Being a girl in a boy’s world is no piece of cake. I’ve only done a few weeks of BJJ and I can see that I’ve got two things going against me: I’m a white belt and I’m a girl. Don’t get me wrong, I’m not pouting or complaining. I’ve been here before.
Long ago my sister and I raced dirt track in the two-man cruiser class. For those of you that don’t know, that means that we both raced in the same car, at the same time. She controlled the steering wheel and I controlled the gas from the passenger seat.
It all started when a guy that ran a towing business offered us a car. It took us about two seconds to say, “Hell, yeah!” and we became the proud owners of an old, beat up Grand Marquis. I think it had closer relationship to a boat than a car. Our dad, who raced almost his whole life, told us that he wasn’t going to help us. That if we wanted to race we had to do it all on our own. I’m sure he thought that we would get a car and expect him to do all the work.
It was no secret that we were a joke to all the men that raced. The first week that we started working on the car there would be men that would come out, drink beer, and watch us all while taking bets on how long we would actually stick with this. Most of them said a week or two. We quickly learned that they weren’t going to take us seriously simply because we had boobs. That’s kind of bullshit, right?
As the weeks went by and we got closer and closer to having a complete race car those bets of how long we would last turned into if we could actually race. I can’t even tell you how many times we heard stupid jokes about women drivers. Most of them thought there was no way that we could be any kind of competition and several thought we would get scared and give up.
When our car was finally finished we quickly learned that women on the track weren’t always tolerated. We had men threaten us and we had men that tried to take us out. A lot of them were not okay with the thought of getting beat by a women. The crazy part is that racing is incredibly dangerous. Sure we take all the safety precautions we can with roll cages and helmets but it’s still very dangerous. People die racing. These man-babies were so caught up in their egos that they were trying to wreck us and potentially physically hurt us just because they couldn’t handle getting beat by a woman.
I’ll never forget the time we had two men who raced in our class ask us for a “favor.” They saw the line up and saw that we were starting right in front of them. They asked us if we could just move aside so they could pass because, “We are here to win.” What the hell did they think we were there to do? Knit scarves? I laughed when the guy said it because I seriously thought there was no way that someone would be that much of an asshole. It didn’t take long to see by the look on his face that he was serious. Long story short, we beat them that night. By a lot. We had a faster car and a better driver.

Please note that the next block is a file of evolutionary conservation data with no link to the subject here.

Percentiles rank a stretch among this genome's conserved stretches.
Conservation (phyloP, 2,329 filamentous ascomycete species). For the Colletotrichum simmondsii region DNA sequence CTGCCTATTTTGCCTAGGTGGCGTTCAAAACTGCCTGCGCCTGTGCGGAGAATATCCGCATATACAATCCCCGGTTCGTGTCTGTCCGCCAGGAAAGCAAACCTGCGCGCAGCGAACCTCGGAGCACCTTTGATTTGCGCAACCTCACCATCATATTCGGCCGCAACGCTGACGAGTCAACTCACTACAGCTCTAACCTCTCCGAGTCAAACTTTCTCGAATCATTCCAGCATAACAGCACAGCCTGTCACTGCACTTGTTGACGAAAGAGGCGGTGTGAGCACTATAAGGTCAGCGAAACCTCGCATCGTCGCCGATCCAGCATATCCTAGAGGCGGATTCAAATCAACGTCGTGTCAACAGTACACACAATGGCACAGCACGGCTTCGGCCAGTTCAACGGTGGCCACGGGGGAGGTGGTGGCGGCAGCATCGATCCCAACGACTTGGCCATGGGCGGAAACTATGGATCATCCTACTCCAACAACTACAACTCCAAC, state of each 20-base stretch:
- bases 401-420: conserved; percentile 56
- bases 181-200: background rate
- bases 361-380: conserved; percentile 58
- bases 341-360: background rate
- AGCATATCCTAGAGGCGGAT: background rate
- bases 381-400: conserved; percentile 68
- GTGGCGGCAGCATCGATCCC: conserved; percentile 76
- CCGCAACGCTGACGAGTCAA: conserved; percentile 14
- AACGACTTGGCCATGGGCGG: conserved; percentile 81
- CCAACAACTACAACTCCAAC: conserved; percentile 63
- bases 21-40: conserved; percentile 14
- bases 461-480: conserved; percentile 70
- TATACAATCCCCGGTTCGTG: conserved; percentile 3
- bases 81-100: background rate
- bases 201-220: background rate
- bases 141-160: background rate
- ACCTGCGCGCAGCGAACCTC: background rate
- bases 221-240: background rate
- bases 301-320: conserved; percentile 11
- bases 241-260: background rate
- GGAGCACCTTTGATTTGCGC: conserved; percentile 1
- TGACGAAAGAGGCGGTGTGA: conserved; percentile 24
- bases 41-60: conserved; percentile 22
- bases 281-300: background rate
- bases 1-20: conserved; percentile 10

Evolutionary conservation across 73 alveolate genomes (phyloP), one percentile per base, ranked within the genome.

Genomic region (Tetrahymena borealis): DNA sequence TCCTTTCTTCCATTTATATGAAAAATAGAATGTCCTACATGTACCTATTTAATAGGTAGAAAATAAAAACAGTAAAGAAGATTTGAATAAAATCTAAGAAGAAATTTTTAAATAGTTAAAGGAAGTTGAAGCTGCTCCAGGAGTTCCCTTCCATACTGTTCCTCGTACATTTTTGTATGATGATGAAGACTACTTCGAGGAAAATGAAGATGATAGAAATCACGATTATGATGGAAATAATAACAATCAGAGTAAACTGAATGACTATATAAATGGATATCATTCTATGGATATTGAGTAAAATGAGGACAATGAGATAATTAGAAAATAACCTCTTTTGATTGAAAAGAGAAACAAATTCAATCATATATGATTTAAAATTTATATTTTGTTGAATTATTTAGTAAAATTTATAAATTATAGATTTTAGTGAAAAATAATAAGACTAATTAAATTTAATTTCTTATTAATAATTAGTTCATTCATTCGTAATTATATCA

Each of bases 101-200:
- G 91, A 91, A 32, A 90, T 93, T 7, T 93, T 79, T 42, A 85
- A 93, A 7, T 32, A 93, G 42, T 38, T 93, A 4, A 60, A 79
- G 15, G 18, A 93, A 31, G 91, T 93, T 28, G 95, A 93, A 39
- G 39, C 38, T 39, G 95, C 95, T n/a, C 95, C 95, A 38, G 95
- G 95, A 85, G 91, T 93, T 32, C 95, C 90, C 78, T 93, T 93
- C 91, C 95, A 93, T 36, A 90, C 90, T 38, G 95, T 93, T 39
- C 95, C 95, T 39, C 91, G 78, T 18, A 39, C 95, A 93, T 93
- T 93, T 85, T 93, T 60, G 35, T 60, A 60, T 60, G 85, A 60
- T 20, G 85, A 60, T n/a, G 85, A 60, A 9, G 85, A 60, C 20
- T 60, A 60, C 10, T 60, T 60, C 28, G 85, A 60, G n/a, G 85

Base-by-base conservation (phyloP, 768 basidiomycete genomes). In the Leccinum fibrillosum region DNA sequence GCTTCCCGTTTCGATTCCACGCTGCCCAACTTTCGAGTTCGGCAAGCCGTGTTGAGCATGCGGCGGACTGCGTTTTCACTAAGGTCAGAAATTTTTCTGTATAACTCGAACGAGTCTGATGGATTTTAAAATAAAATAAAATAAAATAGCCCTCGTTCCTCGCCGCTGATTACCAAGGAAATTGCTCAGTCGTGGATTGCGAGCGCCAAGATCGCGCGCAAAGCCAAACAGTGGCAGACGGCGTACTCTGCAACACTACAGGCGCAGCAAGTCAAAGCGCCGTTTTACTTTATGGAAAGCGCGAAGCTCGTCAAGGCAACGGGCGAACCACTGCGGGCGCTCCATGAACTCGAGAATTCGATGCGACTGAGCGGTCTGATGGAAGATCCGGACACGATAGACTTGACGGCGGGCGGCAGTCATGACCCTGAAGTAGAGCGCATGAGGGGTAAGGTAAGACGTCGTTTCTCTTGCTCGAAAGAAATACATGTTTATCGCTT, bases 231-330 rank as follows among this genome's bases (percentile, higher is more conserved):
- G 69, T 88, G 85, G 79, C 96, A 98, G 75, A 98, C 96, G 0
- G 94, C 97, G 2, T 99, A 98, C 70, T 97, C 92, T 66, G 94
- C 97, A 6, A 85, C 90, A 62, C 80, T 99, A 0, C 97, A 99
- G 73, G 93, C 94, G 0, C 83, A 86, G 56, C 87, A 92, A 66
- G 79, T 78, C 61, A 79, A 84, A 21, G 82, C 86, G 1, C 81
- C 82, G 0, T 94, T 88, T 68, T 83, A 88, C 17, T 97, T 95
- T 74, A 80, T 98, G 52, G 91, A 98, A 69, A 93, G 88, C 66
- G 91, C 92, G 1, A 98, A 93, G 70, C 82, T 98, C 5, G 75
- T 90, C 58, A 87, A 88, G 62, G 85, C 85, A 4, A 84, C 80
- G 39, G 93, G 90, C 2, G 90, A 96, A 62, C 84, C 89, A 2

I’ll also never forget the first time that we won. The whole race was close. We had a hell of a race going on between us and a car that we had never been able to beat. We were coming around the last corner and could see the checkered flag and the other car was in front of us. It looked like they were going to beat us. They were running up high on the track when Stacey took a chance and dropped it down to the bottom of the track, I floored it and we managed to beat them by a nose. We were officially the first girls to win a race in the history of that track. When we did a victory lap we got a standing ovation. What a feeling!
But, the best victory was when we pulled into the pits. (I seriously cry every time I think of this.) We pulled off the track and started driving around the big loop to our pit. We didn’t make it far because there was a line around the whole pits of men ready to give us high fives and thumbs up. I don’t think there was a single man in the pits that didn’t congratulate us. Usually the short drive to our pit took about a minute or two. This time it took over 20.
While the trophy and the feeling of our first win was amazing, nothing beat the feeling of winning the respect of the men at that track. We worked so hard to earn it. From that point on they all treated us so different. We became “one of the guys” to them. It was one of the best moments in my life.
So, I’m definitely not new to earning respect and I am totally game for it. I get that BJJ is going to be a similar experience. None of the men have treated me with any disrespect or anything like that. Everyone I have encountered has been so very nice to me. It’s not at all like the ego driven men at the race track, but I can tell that I’m really going to have to prove myself. I know that white belts come in and out like a revolving door and some give up faster than it takes time for milk to spoil. I know that everyone, EVERYONE has to prove themselves, to show that they aren’t going to quit. That’s a big part of the process.
Then what’s the difference between every other white belt and a white belt girl? It’s like a double whammy. A lot of girls venture into a man’s world and expect men to take it easy on them because they are girls. I think that makes it even harder for men to take women seriously in those kind of situations, and I don’t blame them. I would do the same if the roles were reversed.
Right now my biggest hurdle is finding people to roll with. Granted I haven’t grown my lady balls enough to just go up and ask someone so I get that a giant part of that is my fault. I will get there eventually and I’m looking forward to proving that I am a girl that is serious about BJJ.